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Optimal A1c Control in Post Liver or Combined Liver and Kidney Transplant Recipients Who Have Diabetes Mellitus

The safety and scientific validity of this study is the responsibility of the study sponsor and investigators. Listing a study does not mean it has been evaluated by the U.S. Federal Government. Know the risks and potential benefits of clinical studies and talk to your health care provider before participating. Read our disclaimer for details.
 
ClinicalTrials.gov Identifier: NCT04216303
Recruitment Status : Recruiting
First Posted : January 2, 2020
Last Update Posted : January 2, 2020
Sponsor:
Information provided by (Responsible Party):
Methodist Health System

Brief Summary:
Major cardiovascular events are greatest in liver transplant recipients with sustained post-transplantation diabetes1. However, the optimal A1c target after transplantation has not been studied. The objective is to understand the optimal A1c target post liver and combined liver and kidney transplant. Strict A1c control will improve mortality and cardiovascular risk post liver and combined liver and kidney transplant and improve complications post liver and combined liver and kidney transplant.

Condition or disease Intervention/treatment
Diabetes Liver Transplant; Complications Kidney Transplant Failure Diagnostic Test: hemoglobin A1c

Detailed Description:

Major cardiovascular events are greatest in liver transplant recipients with sustained post-transplantation diabetes1. However, the optimal A1c target after transplantation has not been studied. The objective is to understand the optimal A1c target post liver and combined liver and kidney transplant. Strict A1c control will improve mortality and cardiovascular risk post liver and combined liver and kidney transplant and improve complications post liver and combined liver and kidney transplant.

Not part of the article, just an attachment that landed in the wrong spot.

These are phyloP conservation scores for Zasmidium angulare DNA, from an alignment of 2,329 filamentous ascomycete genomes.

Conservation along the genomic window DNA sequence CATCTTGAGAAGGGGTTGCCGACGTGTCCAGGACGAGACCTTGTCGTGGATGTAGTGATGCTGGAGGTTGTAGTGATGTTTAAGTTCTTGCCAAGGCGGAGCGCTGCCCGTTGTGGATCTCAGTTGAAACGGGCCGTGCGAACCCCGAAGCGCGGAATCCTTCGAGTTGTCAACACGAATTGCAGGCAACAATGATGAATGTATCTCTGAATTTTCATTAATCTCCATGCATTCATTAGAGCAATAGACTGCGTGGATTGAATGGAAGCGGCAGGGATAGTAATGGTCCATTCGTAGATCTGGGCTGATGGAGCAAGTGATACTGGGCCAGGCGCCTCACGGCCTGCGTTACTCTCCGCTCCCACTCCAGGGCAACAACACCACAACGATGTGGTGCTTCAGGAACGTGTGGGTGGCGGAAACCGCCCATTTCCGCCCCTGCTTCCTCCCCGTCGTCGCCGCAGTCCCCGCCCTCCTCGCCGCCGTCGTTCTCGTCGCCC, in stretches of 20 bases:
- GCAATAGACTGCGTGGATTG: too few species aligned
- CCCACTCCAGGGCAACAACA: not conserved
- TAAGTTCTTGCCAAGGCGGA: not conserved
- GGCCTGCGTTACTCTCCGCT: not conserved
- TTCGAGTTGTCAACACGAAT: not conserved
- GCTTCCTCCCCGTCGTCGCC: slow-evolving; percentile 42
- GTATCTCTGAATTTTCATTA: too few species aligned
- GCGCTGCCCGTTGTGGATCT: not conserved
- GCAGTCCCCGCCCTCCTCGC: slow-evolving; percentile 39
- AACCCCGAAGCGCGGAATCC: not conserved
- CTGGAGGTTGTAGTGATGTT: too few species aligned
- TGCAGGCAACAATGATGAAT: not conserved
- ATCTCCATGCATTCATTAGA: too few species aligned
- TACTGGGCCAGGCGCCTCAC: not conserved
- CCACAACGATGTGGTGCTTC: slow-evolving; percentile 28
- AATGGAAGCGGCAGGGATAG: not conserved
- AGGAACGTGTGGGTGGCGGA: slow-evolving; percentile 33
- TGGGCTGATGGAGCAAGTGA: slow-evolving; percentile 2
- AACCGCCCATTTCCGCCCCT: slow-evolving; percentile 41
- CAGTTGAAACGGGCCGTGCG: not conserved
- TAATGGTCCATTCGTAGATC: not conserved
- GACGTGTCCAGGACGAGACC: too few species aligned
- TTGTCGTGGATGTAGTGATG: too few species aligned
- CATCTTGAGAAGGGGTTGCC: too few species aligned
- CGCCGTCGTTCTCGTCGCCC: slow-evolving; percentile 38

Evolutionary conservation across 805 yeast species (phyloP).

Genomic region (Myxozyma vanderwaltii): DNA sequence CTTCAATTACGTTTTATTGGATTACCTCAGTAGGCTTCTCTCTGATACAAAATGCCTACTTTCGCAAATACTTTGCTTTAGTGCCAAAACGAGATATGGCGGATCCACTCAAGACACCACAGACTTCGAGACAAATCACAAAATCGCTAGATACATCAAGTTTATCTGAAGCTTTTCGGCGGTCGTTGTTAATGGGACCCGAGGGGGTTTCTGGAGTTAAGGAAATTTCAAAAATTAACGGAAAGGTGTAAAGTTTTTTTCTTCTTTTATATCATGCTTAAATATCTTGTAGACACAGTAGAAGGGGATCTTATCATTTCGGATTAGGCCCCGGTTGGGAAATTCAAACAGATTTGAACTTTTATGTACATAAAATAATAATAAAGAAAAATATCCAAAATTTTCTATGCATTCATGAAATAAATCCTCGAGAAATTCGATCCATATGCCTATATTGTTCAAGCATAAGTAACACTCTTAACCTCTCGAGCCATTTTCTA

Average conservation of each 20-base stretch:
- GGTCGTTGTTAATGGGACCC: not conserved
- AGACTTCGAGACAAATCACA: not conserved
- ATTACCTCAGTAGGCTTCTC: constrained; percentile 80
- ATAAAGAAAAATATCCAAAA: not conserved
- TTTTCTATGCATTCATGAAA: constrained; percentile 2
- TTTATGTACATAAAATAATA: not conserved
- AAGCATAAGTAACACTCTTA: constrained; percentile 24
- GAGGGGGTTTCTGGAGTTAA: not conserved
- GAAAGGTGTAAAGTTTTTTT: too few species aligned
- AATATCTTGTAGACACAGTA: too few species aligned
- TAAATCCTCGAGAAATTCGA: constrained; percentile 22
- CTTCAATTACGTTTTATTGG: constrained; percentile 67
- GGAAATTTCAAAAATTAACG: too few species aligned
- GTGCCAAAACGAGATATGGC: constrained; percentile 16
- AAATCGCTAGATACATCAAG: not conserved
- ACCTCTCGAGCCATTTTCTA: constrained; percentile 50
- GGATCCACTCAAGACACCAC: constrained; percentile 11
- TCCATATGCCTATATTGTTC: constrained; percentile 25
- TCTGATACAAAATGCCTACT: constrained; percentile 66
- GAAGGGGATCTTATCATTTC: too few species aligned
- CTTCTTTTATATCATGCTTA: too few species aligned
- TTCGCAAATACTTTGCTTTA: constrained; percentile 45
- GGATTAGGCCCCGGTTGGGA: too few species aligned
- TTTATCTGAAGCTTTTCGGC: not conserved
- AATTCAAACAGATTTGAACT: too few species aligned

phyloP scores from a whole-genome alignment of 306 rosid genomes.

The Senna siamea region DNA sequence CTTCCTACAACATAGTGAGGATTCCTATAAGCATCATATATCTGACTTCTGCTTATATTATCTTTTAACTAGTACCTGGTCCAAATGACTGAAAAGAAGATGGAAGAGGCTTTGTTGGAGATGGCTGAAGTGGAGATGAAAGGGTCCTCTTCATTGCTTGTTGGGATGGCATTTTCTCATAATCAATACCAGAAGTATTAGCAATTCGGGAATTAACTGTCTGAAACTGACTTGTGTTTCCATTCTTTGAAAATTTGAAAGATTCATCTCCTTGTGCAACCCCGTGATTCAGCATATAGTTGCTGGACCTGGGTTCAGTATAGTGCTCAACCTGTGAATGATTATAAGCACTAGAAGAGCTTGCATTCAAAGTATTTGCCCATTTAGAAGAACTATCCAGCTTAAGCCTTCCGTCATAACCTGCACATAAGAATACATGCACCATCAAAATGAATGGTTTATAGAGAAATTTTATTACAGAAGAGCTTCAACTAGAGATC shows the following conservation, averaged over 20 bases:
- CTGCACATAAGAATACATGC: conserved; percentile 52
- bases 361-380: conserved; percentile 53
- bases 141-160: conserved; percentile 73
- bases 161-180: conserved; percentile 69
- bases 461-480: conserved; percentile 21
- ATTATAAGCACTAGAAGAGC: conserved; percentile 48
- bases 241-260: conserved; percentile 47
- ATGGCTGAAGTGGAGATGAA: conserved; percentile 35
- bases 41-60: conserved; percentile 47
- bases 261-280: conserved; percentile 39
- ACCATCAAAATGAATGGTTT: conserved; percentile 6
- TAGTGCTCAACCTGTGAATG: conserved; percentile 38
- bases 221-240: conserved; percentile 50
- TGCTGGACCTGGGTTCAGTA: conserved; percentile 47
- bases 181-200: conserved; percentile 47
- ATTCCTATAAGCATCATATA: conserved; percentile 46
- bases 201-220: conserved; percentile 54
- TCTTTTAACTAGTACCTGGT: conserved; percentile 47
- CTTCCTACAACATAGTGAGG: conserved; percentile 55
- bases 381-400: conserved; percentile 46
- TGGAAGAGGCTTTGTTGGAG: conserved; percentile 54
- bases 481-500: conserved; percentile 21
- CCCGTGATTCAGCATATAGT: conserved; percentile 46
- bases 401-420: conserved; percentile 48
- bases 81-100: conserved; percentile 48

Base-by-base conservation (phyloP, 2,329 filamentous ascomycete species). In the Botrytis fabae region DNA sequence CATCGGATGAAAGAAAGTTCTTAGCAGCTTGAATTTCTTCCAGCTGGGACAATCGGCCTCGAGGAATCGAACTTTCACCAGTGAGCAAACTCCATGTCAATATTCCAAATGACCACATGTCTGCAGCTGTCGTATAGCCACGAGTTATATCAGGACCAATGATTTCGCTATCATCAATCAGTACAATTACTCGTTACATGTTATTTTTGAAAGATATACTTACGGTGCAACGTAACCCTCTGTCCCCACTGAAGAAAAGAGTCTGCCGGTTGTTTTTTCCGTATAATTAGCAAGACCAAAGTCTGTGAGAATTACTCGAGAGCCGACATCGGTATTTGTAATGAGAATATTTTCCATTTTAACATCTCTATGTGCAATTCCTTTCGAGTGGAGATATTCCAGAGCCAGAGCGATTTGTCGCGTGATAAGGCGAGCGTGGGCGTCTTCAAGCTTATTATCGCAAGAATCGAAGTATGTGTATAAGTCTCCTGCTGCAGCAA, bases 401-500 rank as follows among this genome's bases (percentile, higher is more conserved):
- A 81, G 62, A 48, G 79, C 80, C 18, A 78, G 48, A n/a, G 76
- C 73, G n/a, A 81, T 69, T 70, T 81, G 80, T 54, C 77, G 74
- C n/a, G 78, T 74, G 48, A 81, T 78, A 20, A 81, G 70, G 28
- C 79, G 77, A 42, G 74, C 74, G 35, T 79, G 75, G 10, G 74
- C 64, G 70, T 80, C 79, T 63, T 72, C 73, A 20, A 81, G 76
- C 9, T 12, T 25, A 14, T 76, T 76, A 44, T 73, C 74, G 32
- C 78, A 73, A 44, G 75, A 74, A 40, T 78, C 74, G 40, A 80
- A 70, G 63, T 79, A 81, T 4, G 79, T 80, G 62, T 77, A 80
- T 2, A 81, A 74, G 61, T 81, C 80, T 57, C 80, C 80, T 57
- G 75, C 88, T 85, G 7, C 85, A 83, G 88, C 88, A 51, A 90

Strict blood sugar control in non-transplant patients with diabetes mellitus has shown unfavorable results in previous studies2. However, no optimal A1c level has been studied in liver and combined liver and kidney transplant patients. Furthermore, guidelines for A1c target post-transplant are of expert opinion3.

The primary objective is to assess the impact of hemoglobin A1c on all-cause mortality among patients with diabetes mellitus undergoing liver or combined liver and kidney transplantation between 2008 to 2018. The second objective is to assess the impact of hemoglobin A1c on complications post liver or combined liver and kidney transplantation.

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Study Type : Observational
Estimated Enrollment : 60000 participants
Observational Model: Cohort
Time Perspective: Retrospective
Official Title: Optimal A1c Control in Post Liver or Combined Liver and Kidney Transplant Recipients Who Have Diabetes Mellitus
Actual Study Start Date : September 12, 2019
Estimated Primary Completion Date : September 2021
Estimated Study Completion Date : September 2023

Resource links provided by the National Library of Medicine



Intervention Details:
  • Diagnostic Test: hemoglobin A1c
    The hemoglobin A1c test (A1c) screens for, helps diagnose, and monitors diabetes and prediabetes.